Indeed, Balan's goal was to bash Gibbs for using a "shout-down-your-opponent-to-shut-him-up strategy" against Hannity, failing to note that it's a strategy that Hannity himself regularly uses, and was in fact using against Gibbs. Balan also bashed Gibbs for indulging in "the latest example of the Democratic campaign attempting to whitewash their opponents," by "chang[ing] the entire subject of the discussion" of his pre-debate appearance on "Hannity & Colmes" to "whether Hannity was anti-Semitic for recently interviewing Andy Martin, who in 2000, accused George W. Bush of using cocaine, has been a candidate for various offices in several states, and is accused by the Washington Post of starting the rumor that Obama is a Muslim."
But Balan failed to mention why Martin was on Hannity's show in the first place -- to spread his never-verified attacks on Obama. Further, Hannity never revealed Martin's history as an anti-Semite, filer of nuisance lawsuits and fringe political candidate in several states to his audience, which would have cast legitimate doubt on Martin's credibility, not to mention (further) dismantle credibility of Hannity himself for uncritically putting such a person on his program. (Disclosure: Martin filed one of those nuisance lawsuits against us last year.)
Balan also failed to mention that Hannity's claim during the exchange that "I'm a journalist who interviews people who I disagree with all the time, that give their opinion" is rather bogus.
In an Oct. 8 NewsBusters post, Tim Graham referred to the "news-challenged audience" of "The Daily Show."
In fact, according to the Pew Center for the People and the Press, "Daily Show" viewers have the highest level of knowledge of political events of any TV show -- or of any news source, for that matter.
Jeffrey Repeats Dubious Claims About Obama, Abortion Topic: CNSNews.com
In his Oct. 8 CNSNews.com column, Terrence Jeffrey repeated questionable right-wing claims regarding Barack Obama and the issue of abortion.
Jeffrey began by stating the "background" of the fight over the controversial "born alive" act in Illinois: "Eight years ago, nurse Jill Stanek went public about the 'induced-labor abortions' performed at the Illinois hospital where she worked. Often done on Down syndrome babies, the procedure involved medicating the mother to cause premature labor. Babies who survived this, Stanek testified in the U.S. Congress, were brought to a soiled linen room and left alone to die without care or comforting." In fact, Stanek's allegations were never substantiated.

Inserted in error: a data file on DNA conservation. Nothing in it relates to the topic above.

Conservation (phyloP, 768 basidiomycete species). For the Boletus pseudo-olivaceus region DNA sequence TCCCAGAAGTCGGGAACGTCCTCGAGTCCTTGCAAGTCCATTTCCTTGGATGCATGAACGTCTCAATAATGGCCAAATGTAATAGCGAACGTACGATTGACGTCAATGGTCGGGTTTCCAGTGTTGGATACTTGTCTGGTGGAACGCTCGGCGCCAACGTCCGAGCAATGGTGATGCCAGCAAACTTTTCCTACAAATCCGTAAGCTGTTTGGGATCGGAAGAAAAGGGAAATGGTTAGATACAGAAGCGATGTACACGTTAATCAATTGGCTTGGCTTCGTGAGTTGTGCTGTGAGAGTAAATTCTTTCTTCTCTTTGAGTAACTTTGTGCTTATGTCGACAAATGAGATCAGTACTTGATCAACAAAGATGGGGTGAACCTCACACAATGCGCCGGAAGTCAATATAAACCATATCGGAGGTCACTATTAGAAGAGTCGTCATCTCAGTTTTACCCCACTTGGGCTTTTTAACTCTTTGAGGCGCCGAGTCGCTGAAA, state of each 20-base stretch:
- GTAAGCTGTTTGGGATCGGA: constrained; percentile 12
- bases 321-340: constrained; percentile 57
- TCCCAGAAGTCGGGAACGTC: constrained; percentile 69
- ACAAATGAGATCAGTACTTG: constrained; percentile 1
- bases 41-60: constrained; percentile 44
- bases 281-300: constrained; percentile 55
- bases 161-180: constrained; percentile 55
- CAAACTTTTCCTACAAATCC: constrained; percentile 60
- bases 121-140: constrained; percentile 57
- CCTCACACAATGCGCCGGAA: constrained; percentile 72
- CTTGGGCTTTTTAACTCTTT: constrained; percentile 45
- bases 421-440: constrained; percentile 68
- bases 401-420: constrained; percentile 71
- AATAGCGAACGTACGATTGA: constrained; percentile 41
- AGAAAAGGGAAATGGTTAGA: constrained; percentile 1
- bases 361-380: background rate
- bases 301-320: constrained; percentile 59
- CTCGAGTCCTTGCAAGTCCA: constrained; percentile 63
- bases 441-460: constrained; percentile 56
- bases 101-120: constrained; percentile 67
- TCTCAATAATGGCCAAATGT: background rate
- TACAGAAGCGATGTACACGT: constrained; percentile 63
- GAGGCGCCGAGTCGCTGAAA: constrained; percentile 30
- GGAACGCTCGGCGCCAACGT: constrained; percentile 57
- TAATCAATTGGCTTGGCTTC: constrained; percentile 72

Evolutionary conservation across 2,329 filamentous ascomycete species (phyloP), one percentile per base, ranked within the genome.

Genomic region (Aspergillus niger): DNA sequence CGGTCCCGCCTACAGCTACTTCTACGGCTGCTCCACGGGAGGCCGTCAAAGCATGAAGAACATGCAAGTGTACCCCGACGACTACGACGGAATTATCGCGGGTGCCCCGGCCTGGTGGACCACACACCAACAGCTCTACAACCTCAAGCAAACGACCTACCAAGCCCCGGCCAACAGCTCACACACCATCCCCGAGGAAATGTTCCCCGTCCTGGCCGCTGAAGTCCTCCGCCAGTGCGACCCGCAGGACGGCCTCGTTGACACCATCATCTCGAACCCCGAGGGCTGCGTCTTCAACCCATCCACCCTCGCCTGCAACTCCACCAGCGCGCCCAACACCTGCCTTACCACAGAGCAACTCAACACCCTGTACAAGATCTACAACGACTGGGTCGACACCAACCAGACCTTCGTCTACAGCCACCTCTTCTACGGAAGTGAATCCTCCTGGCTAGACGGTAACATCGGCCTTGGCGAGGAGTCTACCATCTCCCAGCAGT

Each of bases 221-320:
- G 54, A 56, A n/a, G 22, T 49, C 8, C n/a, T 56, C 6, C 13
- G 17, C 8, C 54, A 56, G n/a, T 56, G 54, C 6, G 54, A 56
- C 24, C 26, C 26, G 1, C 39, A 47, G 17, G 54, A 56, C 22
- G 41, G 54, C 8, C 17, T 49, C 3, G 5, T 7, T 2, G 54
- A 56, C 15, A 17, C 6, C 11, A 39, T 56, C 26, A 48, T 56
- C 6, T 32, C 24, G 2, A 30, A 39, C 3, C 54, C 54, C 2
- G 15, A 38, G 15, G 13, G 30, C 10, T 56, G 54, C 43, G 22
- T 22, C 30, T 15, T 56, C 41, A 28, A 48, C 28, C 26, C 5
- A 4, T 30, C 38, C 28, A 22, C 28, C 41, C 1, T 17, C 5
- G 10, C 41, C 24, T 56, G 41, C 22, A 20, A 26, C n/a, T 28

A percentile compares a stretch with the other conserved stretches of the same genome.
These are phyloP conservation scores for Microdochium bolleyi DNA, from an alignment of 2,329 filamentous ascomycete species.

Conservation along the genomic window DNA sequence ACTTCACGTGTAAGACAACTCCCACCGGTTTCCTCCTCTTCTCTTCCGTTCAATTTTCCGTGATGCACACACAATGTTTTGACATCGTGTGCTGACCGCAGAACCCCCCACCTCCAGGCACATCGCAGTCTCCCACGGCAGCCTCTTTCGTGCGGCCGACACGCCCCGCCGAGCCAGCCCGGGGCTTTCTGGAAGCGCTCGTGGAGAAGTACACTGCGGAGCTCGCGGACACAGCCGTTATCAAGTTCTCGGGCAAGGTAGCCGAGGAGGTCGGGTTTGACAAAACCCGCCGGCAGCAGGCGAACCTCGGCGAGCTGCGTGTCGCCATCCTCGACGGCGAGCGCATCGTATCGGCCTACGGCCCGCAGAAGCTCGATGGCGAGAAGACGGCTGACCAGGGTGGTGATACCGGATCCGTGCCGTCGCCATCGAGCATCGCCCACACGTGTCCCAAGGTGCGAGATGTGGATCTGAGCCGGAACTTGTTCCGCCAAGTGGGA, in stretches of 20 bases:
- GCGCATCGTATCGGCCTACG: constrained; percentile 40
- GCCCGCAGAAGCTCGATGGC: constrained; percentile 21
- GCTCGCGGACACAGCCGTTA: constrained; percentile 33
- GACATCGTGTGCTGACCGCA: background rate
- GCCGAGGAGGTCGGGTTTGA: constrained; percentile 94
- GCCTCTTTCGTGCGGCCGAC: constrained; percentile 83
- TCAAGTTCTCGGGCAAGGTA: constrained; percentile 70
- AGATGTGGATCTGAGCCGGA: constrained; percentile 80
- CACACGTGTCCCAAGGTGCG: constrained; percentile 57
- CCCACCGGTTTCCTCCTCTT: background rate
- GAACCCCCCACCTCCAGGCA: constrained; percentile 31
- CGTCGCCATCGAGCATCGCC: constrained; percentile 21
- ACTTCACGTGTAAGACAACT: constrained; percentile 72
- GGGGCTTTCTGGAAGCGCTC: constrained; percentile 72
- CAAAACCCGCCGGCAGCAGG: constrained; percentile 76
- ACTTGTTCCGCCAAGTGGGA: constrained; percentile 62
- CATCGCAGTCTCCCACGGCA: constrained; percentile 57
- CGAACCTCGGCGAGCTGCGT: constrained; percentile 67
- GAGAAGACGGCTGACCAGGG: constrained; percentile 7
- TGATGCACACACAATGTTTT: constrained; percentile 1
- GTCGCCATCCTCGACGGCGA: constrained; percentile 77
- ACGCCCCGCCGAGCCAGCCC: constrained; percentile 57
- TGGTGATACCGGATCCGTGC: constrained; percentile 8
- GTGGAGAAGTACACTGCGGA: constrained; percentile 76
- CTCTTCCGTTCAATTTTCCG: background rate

Jeffrey also wrote: "Then-Illinois state Sen. Patrick O’Malley, whom I interviewed this week, contacted the state attorney general’s office to see whether existing laws protected a newborn abortion-survivor’s rights as a U.S. citizen. He was told they did not." But both Obama and other opponents of the bill said that existing law did prohibit it.
Jeffrey then tries to play semantics with Obama's use of the term "pre-viable fetus":
To explain his position, Obama came up with yet another term to describe the human being who would be protected by O’Malley’s bills. The abortion survivor became a “pre-viable fetus.”
By definition, however, a born baby cannot be a “fetus.” Merriam-Webster Online defines “fetus” as an “unborn or unhatched vertebrate” or “a developing human from usually two months after conception to birth.” Obama had already conceded these human beings were “alive outside the womb.”
“No. 1,” said Obama, “whenever we define a pre-viable fetus as a person that is protected by the equal protection clause or other elements of the Constitution, what we’re really saying is, in fact, that they are persons that are entitled to the kinds of protections that would be provided to a—a child, a nine-month-old—child that was delivered to term.”
Yes. In other words, a baby born alive at 37 weeks is just as much a human “person” as a baby born alive at 22 weeks.
But Jeffrey fails to explain his, or medical science's, definition of "viable." In fact, 22 weeks is considered to be the absolute lower limit for viability of a fetus outside the womb. Jeffrey does not explain why, say, a 12-week-old fetus who "survives" an abortion should be considered "born" if it cannot survive outside the womb. Nor does Jeffrey mention the fact that third-trimester abortions are relatively rare.